Further reading: California needs to replace about one-third of its teaching workforce, about 100,000 teachers, over the next ten years due to retirement alone.

Written by scusdobserver

March 26, 2009 at 3:08 pm

The Recruits Have Graduated

SCUSD’s manufactured panic surrounding the budget ignores one glaring fact…E-21 (or the small schools’ initiative) is bleeding the District financially dry.

Staff recommends a continued hands-off approach to most of the six small high schools citing that the majority of them are still in the “recruitment phase” of enrollment. Genesis High School is not included in this criteria and is scheduled for closure.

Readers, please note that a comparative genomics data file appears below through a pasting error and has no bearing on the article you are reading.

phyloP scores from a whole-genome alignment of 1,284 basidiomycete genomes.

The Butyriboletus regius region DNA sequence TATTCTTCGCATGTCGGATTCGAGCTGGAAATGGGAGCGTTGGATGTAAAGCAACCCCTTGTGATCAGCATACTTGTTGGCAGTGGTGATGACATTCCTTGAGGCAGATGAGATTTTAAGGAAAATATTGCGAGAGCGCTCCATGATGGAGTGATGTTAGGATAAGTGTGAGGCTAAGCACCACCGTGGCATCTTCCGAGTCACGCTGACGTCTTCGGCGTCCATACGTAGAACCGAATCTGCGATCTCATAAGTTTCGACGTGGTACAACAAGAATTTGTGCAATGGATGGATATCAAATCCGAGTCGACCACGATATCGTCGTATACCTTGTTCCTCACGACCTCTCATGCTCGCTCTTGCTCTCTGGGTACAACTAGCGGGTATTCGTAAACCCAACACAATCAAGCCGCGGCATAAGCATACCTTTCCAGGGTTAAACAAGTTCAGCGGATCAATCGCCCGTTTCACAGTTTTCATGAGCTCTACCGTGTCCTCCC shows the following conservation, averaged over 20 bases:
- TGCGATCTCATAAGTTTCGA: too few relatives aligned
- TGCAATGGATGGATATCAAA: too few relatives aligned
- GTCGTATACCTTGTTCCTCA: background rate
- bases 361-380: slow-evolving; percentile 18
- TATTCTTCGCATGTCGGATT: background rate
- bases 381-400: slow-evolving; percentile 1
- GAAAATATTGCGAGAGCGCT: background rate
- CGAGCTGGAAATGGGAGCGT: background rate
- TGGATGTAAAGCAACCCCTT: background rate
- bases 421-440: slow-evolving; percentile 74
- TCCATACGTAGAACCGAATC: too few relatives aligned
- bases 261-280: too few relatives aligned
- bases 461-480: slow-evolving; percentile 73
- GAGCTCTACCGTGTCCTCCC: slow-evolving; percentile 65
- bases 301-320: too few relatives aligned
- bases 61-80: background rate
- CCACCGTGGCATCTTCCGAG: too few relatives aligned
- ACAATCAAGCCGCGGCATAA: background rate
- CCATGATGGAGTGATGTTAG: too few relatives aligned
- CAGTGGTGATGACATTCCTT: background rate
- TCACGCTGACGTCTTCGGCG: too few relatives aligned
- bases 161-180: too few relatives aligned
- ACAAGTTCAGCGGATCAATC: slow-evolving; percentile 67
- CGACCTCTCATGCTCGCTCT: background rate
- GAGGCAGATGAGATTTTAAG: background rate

How long does recruitment last? Apparently more than five years….

A cross-section of analysis reveals interesting numbers. According to SCUSD’s current accountability reports, expenditure per pupil at McClatchy High School was $4,895 or 8.7% less than the District’s average. Kennedy High School’s ($4,509) and West Campus’ ($4,895) per pupil cost out much lower than the Met’s $5,532 (17.8% over the average), New Tech’s $6,050, Genesis’s $6,435 and George Washington Carver’s whopping $8,133 per student (73.2% over the average — nearly double the cost of McClatchy).

Before proposed budget cuts throw lives into turmoil and before neighborhood elementary schools close, the SCUSD Board should first take a look at the costly experiment with small, specialized high schools under the E-21 umbrella.

Further reading:
District analysis of small high schools (page 3)
District recommendations for budget savings

Written by scusdobserver

March 25, 2009 at 1:57 pm